State v. GrellAnnotate this Case
444 N.W.2d 911 (1989)
233 Neb. 314
STATE of Nebraska, Appellee, v. Stanley L. GRELL, Appellant.
Supreme Court of Nebraska.
September 1, 1989.
*912 Paul M. Conley, Lincoln, for appellant.
Robert M. Spire, Atty. Gen., and Yvonne E. Gates, Lincoln, for appellee.
HASTINGS, C.J., and BOSLAUGH, WHITE, CAPORALE, SHANAHAN, GRANT, and FAHRNBRUCH, JJ.
The defendant, Stanley L. Grell, was convicted by a jury of theft by obtaining property of Iola Coatney by deception, such property having a value of $7,974. The defendant was sentenced to 5 years' probation. He has appealed and has assigned as error (1) the finding that the evidence was sufficient to sustain his conviction; (2) the failure to grant a new trial, sua sponte; (3) the failure to grant a mistrial upon the ground of ineffective assistance of trial counsel; and (4) his sentence to probation.
The record shows that in the fall of 1986, Iola Coatney, who was then approximately 64 years old, expressed an interest in purchasing rest home insurance for herself and her husband, William E. Coatney. Mr. Coatney had been disabled by a stroke in 1980. The defendant, who was in the insurance business, telephoned Mrs. Coatney and arranged to meet with her at her home in Lincoln to discuss purchasing the insurance.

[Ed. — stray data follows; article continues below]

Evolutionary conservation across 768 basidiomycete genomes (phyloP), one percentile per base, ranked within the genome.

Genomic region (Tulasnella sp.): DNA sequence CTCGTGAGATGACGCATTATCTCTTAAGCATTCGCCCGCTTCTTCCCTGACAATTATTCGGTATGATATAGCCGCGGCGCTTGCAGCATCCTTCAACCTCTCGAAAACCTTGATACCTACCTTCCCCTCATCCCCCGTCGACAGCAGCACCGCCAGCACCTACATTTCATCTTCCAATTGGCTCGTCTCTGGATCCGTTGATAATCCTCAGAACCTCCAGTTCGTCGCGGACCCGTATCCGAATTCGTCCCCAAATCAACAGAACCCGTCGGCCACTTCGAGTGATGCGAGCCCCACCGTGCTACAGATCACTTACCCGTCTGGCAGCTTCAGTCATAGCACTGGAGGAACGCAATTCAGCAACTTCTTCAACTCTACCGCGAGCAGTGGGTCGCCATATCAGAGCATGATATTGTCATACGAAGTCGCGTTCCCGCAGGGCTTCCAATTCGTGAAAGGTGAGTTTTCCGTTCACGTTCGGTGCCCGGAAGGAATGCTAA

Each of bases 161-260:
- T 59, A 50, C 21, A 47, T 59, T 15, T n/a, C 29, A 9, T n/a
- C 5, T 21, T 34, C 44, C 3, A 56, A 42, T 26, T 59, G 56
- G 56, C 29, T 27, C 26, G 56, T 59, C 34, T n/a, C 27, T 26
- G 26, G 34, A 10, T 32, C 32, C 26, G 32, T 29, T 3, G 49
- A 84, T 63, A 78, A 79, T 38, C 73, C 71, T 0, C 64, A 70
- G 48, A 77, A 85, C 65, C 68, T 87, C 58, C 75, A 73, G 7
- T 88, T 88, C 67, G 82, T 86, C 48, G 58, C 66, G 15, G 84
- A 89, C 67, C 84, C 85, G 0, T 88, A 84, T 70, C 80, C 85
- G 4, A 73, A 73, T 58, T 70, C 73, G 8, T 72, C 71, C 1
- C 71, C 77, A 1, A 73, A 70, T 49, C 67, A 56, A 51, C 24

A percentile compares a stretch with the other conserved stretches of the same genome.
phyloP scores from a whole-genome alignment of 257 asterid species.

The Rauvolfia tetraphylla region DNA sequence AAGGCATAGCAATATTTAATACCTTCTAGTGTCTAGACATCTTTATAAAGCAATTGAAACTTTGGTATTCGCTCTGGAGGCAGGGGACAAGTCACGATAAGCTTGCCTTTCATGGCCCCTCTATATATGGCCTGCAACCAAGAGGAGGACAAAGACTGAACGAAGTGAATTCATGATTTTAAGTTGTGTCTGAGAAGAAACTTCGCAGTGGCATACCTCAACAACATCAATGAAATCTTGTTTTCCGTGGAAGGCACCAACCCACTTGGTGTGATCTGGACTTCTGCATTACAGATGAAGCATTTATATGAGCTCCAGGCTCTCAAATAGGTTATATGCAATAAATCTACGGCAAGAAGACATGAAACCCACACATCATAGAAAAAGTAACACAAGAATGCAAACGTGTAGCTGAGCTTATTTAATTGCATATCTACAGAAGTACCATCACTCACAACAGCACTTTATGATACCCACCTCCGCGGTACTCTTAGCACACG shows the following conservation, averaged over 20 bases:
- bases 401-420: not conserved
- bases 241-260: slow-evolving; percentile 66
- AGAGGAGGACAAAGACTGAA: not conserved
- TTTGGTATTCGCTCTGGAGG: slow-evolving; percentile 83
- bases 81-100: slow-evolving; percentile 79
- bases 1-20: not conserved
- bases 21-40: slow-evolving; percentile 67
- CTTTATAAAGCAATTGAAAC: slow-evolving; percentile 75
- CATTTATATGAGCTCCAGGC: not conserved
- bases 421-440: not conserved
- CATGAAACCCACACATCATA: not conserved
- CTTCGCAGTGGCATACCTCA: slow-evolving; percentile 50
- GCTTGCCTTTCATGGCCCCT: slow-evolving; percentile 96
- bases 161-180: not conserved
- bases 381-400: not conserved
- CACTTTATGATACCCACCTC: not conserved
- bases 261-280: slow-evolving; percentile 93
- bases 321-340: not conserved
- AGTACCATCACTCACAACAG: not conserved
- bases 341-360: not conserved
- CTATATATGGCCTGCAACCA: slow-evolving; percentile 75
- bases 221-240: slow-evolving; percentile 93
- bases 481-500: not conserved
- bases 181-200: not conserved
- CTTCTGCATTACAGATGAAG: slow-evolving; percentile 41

During a meeting with the defendant on October 10, 1986, Mrs. Coatney gave him two checks, one for $2,696 and one for $600, as a "down payment" on rest home insurance for both herself and her husband. On December 5, 1986, Mrs. Coatney gave the defendant another check, for $1,382, for her rest home insurance. On December 23, 1986, Mrs. Coatney gave the defendant a $3,296 check for rest home insurance for her husband. In each instance, the defendant told Mrs. Coatney to *913 make the check payable to him. The December 23 check was issued because the defendant told Mrs. Coatney that he had held the two October checks (for $600 and $2,696) too long. In fact, the defendant cashed all of Mrs. Coatney's checks, and they were paid out of her checking account.
After Mr. Coatney was found to be uninsurable, the defendant issued a $3,296 refund check to Mrs. Coatney, drawn on his personal account. Payment of this check was refused. The defendant subsequently promised Mrs. Coatney that he would make monthly payments to her to cover the refund check, but no such payments were ever made. Mrs. Coatney testified that she believed that an insurance policy for her had been approved, but she never received an insurance policy, notwithstanding the defendant's assurances that delivery of her policy had been delayed.